Should we use the 3x3 9-dots icon as an apps menu?

  • As the web continues to evolve and more complex applications emerge, there is a need to let the user quickly navigate between applications. This action is different from the navigation menu we see inside apps, the controversial hamburger menu icon that has become a convention for global navigation on smaller screens. Here we are looking at the navigation between applications.

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    Google uses this one to let users navigate between the applications Google Maps, Google Play, Google Drive and many other Google Applications.

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    Microsoft also uses this one to let their users navigate between applications OneDrive, Word Online, Sway and other Microsoft Apps.

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    But there are other ways of conveying the same message. Some uses 4x4 16-dots icon, and others 4-dots which looks like an extension of the 3-dots more menu. Question is if the 3x3 9-dots apps menu icon is the one to use, as it looks like the bigger players uses this icon as their metaphor for switching between applications.

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    Note: This question is not about the hamburger menu. It's about the use of an apps menu.

    The icon should simply represent the menu that it's going to open. Users who are familiar with the app will be looking for a certain thing, your icon should represent that thing. Don't show three horizontal bars for a grid menu.

    The "navicon" or "hamburger" menu is a menu list for navigating **web pages** or pages within this application. The grids denote a list of **applications** likely not within this application but external. (More dots denote larger portfolio)

  • PixelSnader

    PixelSnader Correct answer

    6 years ago

    BURGER VS GRID - same or different context?

    I think the burger and the grid generally have different meanings, though they're not formalized anywhere yet (at least, it's not widely known like ISO or W3 standards).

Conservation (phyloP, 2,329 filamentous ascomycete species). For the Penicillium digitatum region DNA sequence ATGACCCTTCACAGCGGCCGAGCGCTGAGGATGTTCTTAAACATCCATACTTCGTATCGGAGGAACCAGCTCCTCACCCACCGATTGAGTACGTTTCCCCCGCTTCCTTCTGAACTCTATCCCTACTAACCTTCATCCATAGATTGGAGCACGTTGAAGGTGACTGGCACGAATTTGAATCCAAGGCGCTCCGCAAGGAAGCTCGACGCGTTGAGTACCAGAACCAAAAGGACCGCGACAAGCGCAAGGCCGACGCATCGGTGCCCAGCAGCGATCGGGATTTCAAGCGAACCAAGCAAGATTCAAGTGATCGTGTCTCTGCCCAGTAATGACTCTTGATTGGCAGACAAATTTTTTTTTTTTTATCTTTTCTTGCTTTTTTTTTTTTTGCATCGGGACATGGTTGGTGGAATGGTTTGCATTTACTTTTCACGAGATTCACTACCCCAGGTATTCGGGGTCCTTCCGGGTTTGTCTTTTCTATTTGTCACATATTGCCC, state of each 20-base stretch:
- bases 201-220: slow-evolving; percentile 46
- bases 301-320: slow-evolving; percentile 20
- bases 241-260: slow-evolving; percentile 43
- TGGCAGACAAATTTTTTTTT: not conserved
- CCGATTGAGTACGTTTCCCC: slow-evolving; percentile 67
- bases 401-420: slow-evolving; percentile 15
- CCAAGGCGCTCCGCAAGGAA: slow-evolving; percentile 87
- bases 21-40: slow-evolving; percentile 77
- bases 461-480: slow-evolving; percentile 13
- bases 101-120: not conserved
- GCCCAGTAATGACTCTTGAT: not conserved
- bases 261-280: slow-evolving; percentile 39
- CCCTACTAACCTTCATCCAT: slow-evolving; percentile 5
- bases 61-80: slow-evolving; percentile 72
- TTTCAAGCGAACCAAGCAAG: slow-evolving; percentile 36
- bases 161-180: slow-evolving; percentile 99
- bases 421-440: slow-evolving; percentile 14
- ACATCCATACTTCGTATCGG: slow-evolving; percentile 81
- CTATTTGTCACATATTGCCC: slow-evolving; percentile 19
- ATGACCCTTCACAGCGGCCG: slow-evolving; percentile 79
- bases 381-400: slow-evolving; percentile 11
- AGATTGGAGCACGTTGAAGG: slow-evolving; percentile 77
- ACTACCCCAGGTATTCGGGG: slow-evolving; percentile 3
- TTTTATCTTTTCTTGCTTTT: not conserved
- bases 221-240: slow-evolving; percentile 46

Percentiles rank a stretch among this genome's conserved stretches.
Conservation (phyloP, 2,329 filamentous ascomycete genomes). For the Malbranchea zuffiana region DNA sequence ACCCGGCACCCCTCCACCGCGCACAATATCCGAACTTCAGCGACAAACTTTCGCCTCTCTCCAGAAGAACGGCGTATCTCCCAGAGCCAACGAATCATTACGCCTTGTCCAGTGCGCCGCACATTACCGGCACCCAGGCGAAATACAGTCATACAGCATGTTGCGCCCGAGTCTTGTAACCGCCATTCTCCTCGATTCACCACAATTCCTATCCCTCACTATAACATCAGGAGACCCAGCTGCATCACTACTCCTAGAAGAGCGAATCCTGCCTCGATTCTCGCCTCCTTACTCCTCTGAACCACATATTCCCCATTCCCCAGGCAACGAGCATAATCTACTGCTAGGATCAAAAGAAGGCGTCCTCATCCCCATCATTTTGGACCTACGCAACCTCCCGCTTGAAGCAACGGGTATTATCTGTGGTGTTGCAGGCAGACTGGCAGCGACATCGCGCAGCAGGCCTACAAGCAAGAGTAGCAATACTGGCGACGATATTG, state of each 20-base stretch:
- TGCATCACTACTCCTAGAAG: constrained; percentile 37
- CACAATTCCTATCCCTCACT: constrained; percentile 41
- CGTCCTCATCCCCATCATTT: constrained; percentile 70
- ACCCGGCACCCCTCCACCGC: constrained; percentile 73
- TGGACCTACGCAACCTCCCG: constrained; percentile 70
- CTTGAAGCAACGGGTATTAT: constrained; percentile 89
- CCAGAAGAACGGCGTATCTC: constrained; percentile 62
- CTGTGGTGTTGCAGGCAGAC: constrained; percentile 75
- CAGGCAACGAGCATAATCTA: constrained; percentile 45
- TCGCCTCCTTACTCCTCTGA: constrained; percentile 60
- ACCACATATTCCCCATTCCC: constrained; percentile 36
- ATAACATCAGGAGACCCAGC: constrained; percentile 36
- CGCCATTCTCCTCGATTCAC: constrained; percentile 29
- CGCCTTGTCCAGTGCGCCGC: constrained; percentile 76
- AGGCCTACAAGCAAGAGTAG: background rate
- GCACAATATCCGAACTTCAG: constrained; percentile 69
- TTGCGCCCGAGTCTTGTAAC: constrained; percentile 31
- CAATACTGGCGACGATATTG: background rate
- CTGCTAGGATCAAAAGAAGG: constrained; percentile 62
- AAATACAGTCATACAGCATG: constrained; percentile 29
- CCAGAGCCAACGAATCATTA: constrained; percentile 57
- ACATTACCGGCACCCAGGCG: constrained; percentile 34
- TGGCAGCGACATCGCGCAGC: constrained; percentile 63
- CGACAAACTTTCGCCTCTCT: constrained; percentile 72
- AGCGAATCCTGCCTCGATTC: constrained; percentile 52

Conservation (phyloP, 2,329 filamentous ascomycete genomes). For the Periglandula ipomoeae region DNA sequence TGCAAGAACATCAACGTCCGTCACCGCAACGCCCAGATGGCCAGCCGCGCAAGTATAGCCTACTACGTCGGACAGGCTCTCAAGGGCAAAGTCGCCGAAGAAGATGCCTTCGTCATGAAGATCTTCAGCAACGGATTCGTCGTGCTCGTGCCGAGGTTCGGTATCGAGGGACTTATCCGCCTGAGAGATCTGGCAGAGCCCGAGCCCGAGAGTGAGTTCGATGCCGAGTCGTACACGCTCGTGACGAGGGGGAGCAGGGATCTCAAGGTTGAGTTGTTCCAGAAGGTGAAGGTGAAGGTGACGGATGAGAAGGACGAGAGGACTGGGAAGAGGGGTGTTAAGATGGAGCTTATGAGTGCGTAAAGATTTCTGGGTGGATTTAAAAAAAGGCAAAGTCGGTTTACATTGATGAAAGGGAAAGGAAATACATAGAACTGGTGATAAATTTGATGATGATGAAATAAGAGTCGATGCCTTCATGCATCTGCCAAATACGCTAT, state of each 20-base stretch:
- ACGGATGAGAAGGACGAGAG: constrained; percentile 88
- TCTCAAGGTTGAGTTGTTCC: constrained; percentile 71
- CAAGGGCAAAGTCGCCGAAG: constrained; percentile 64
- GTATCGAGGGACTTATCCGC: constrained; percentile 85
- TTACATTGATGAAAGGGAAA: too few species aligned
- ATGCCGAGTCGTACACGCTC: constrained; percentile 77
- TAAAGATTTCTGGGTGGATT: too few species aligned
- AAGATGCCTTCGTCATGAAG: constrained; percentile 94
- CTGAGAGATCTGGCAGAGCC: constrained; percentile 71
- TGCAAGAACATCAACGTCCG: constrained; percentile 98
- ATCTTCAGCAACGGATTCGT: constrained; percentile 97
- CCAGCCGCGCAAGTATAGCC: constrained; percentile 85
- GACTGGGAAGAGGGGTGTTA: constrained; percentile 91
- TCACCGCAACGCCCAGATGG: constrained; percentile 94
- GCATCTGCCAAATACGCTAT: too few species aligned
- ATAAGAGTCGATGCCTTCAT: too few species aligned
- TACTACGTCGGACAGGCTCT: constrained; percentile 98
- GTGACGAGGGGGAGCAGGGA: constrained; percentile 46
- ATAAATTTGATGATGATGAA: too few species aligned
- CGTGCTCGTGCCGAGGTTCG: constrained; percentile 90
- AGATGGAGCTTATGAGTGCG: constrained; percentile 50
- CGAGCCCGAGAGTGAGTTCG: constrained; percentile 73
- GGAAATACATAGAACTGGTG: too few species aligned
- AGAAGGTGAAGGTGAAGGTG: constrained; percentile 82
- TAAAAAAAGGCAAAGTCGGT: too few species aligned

The burger menu usually is more about navigating content within a context. You're on a website and navigate to different subsections of the page. Same site, different text/images. Or you're in an app and you want to load/save a file; it's still the same app you're working with.

    But the grid menu is about changing your context. You're not just changing the content, you're opening a completely new app, interface and kind of interaction. In the images you've provided it's linking to other apps in the same suite, and in the android menu it's going from OS to app.

    The split of lists vs grids isn't anywhere near universal yet (e.g. android share), but I've noticed a certain imbalance in which layout is used where, and I think the icons should support that. Of course in android share the < icon is more representative of the action tan either = or #, but you get the idea.


    3X3 vs 4X4 icons

    Both the 3x3 and 4x4 icons are interpreted about the same by users, but the blue icon is considerably different and reads like 'home screen' based on ios.

    A 3x3 grid has some benefits over 4x4; it's simpler, it can be made smaller and it falls in line with graphics/icon sizes better (8x8px vs at least 18x18): 3x3 grid vs 4x4 gridand it keeps the 'three-ness' of the hamburger, so it's a bit more consistent with all of the worlds' interfaces. So by default, I'd say use 3x3.

    However if your menu uses 4 item columns or rows (4x5, 6x4, etc) like the default android app drawer, then you've got a pretty good reason to use a 4x4 grid as it more closely resembles the actual menu.

    But personally, that's as far as I'd go (so no 5x5,6x6 etc.)

    "8x8px vs at least 18x18" - if the 3x3 can be 8x8, why can't the 4x4 be 11x11?

    True, it can be 11x11, but due to computer image tech stuff, you want to work with even numbers, and ideally powers of 2 (8,16,32,64,128).it could then be 14x14 ... but then you have 'icons' the same size as the gutters which could be confusing.so I picked 3x3px icons and 2px gutters. But yes you're right.

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Content dated before 7/24/2021 11:53 AM

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